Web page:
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By Nazaqat Lal, Advocate and Solicitor

nazaqat_lal@hotmail.com | Nov 01, 2021

Section 63 of the Indian Succession Act, 1925 (“the Act”) requires a will to be attested by at least two witnesses. The attesting witnesses must sign or affix their thumb impression or mark, in the presence of the testator. The section does not permit or provide for delegation of such power by the attesting witnesses.

Unlike other documents, a will speaks from the death of the testator. By executing a will, a testator intends to the living the carrying out of his wishes after his death. Therefore, the initial burden of proving the due execution, attestation, genuineness of the will and sound mind of the testator falls on the attesting witnesses.

Section 67 of the Act deals with the effect of gift to an attesting witness. It states that any benefit or bequest given to an attesting witness or the attesting witness’s spouse, shall be void. However, a legatee under a will does not lose his legacy by attesting a codicil which confirms the will. The object of Section 67 is to avoid chances of possible collusion or undue influence. It is pertinent to note that benefit or bequest given to an attesting witness does not affect the validity of the will and the will shall be deemed to sufficiently attested.

Another important aspect is the applicability of Section 67 of the Act. Section 67 does not apply to wills made by Hindus, Buddhists, Sikhs or Jains. Therefore, any benefit or bequest to an attesting witness or the attesting witness’s spouse under a will made by a Hindu, Buddhist, Sikh or Jain would not be void. In the case of Jose v. Ouseph & Ors.[1], a Division Bench of the Kerala High Court explained the applicability of Section 67 as follows.

“7. Section 67 of the Indian Succession Act, 1925 deals with the effect of gift to attesting witness. This Section is not applicable to Wills of Hindus by virtue of Section 57 read with Schedule III of the Indian Succession Act and as such legatees under the Will of such persons do not forfeit their legacy on becoming attesting witnesses. But in the case on hand the parties are Christian and Section 67, if attracted, will be applicable to them. Legacy to the attesting witness of a Will is void under Section 67…”

This decision of the Kerala High Court was followed by the Delhi High Court in the case of Anand Burman v. State[2].

“7. The learned counsel for the petitioner, however, points out that Section 67 of the Indian Succession Act is placed in Part-VI of the said Act and Section 57 of the Act, which deals with applicability of the said part, to the extent it is relevant, specifically provides that only those provisions of the said part which are set out in Schedule-III shall, subject to the restriction and modification specified therein, apply to the Will and Codicils made by any Hindu, Buddhist, Sikh or Jain made on or before 1.1.1927. He further points out that Chapter-III of the said Act does not refer to Section 67 of the Act which clearly shows that the aforesaid provisions do not apply to the Will in question. He further pointed out that Section 58 of the Act clearly provides that provisions of Part-VI shall not apply to testamentary succession to the property of any Hindu, Buddhist, Sikh or Jain save and except as provided in Section 57 of the Act. The net effect of these provisions, when read together, is that the bequest made to the attesting witnesses of the Will, executed by a Hindu, is not void under Section 67 of the said Act. Therefore, the bequest made to the petitioner is not void. As regards his competence as an attesting witness, Section 68 of the said Act specifically provides that no person, by reason of interest in, or of his being an executor of, a Will shall be disqualified as a witness to prove the execution of the Will or to prove the validity or invalidity thereof. Therefore, Shri Ashok Chand Burman was a competent witness to prove execution of the Will executed by late Smt. Sudha Burman.”  (emphasis supplied)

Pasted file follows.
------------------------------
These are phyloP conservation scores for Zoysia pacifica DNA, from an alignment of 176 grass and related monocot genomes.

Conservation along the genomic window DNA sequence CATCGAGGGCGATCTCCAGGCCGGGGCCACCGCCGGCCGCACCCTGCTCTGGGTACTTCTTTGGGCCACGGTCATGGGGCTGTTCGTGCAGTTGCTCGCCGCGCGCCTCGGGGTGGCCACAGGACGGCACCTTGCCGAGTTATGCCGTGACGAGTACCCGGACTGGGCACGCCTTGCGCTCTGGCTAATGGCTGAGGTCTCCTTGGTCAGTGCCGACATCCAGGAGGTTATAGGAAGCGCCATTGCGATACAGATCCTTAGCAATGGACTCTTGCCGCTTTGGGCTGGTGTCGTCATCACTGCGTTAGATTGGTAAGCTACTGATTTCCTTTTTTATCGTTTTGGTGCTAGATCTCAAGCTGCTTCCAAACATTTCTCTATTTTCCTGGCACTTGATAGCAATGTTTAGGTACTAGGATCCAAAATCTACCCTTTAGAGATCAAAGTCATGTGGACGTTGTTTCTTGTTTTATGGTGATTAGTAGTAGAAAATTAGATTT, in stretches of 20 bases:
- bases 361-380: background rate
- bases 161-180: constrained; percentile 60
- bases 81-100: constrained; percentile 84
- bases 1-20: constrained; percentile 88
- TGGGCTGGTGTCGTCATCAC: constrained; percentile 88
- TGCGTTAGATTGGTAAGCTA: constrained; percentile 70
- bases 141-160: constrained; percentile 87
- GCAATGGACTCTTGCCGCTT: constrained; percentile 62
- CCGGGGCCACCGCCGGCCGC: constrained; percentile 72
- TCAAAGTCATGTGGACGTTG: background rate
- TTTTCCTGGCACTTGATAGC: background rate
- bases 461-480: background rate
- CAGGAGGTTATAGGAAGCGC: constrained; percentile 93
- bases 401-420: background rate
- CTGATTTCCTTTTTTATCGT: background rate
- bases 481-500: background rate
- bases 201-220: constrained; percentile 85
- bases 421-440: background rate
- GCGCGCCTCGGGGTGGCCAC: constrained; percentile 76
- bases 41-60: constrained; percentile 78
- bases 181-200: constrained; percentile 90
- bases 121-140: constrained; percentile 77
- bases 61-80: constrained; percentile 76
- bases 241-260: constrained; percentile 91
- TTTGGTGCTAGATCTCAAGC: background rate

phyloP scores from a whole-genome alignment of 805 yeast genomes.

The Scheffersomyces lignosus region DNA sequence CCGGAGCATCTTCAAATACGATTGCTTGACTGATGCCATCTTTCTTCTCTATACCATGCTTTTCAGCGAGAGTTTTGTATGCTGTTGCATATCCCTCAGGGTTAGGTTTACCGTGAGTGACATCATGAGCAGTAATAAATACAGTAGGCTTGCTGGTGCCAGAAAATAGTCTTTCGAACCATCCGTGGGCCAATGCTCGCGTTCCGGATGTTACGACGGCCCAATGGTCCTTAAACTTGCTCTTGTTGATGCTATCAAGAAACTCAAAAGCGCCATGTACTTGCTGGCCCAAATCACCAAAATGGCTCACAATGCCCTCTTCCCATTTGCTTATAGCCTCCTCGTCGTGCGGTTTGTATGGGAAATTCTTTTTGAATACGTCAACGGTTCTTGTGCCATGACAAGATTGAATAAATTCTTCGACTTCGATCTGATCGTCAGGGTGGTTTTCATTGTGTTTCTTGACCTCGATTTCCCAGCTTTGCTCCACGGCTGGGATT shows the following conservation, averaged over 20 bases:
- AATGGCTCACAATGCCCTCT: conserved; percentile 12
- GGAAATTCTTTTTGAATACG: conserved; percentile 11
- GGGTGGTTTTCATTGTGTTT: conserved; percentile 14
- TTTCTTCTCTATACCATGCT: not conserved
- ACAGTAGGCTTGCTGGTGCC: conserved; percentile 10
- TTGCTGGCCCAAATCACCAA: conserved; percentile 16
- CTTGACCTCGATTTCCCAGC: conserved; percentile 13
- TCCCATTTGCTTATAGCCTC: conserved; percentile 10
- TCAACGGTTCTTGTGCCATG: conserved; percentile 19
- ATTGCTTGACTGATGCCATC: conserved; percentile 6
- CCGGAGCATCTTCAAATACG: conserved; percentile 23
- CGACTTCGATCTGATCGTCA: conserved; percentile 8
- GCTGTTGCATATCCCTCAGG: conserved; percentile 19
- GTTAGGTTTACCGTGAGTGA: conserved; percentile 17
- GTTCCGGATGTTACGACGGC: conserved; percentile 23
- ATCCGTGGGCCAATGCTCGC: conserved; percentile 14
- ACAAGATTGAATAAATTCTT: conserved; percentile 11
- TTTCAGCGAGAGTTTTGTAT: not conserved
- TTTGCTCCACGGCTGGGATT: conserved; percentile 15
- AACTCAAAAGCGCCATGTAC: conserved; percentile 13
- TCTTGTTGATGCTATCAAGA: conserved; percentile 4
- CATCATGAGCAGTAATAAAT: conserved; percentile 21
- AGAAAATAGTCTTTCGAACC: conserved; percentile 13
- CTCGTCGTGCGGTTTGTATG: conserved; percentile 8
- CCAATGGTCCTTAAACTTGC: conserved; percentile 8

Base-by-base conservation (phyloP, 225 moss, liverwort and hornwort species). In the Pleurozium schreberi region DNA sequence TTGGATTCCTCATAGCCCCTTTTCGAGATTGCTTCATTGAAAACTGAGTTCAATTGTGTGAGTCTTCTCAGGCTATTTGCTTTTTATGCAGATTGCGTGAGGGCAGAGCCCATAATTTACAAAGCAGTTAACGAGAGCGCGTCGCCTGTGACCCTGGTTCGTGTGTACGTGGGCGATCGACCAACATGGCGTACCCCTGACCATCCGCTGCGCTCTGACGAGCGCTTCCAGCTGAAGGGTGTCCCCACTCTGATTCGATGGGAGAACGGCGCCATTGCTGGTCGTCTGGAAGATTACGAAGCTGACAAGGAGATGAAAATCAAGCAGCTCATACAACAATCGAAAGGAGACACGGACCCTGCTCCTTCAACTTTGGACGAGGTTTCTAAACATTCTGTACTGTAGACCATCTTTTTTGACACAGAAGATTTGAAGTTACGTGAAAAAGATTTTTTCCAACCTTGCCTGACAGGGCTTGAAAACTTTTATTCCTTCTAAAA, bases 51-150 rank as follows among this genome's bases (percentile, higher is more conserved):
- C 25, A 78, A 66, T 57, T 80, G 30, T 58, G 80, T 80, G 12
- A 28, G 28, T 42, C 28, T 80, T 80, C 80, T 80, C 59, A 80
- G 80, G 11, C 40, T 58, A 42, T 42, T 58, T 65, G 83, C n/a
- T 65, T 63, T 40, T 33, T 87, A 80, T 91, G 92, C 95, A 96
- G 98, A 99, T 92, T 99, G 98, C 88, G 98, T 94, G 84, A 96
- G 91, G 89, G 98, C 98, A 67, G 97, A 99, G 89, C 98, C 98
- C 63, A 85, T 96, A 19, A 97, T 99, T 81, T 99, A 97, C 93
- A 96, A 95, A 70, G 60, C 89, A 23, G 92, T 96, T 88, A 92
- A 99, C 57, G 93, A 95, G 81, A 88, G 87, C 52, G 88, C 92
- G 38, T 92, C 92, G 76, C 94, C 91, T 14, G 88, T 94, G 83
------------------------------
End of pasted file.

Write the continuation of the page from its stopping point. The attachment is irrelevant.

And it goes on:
This contention was accepted by the Delhi High Court and reliance was placed on Jose v. Ouseph & Ors. (supra). Accordingly, probate was granted by the Delhi High Court.

[1] AIR 2007 Kerala 77

[2] Test. Cas 25/2010, Judgment pronounced on July 27, 2012

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Copyright 2020 Quick Legal Formats Private Limited. Legal Formats India is not a "Lawyer Referral Service", does not provide legal advice or representation and does not seek to solicit clients for the purpose of legal representation. Neither is Legal Formats India a law firm nor a substitute for an attorney or an advocate or law firm or legal practitioner. Your use of this website constitutes acceptance of the Terms of Use, Privacy Policy and Cookie Policy.

Designed and Developed by MagentaHive Technologies.

Copyright 2020 Quick Legal Formats Private Limited. Legal Formats India is not a "Lawyer Referral Service", does not provide legal advice or representation and does not seek to solicit clients for the purpose of legal representation. Neither is Legal Formats India a law firm nor a substitute for an attorney or an advocate or law firm or legal practitioner. Your use of this website constitutes acceptance of the Terms of Use, Privacy Policy and Cookie Policy.

Designed and Developed by MagentaHive Technologies.

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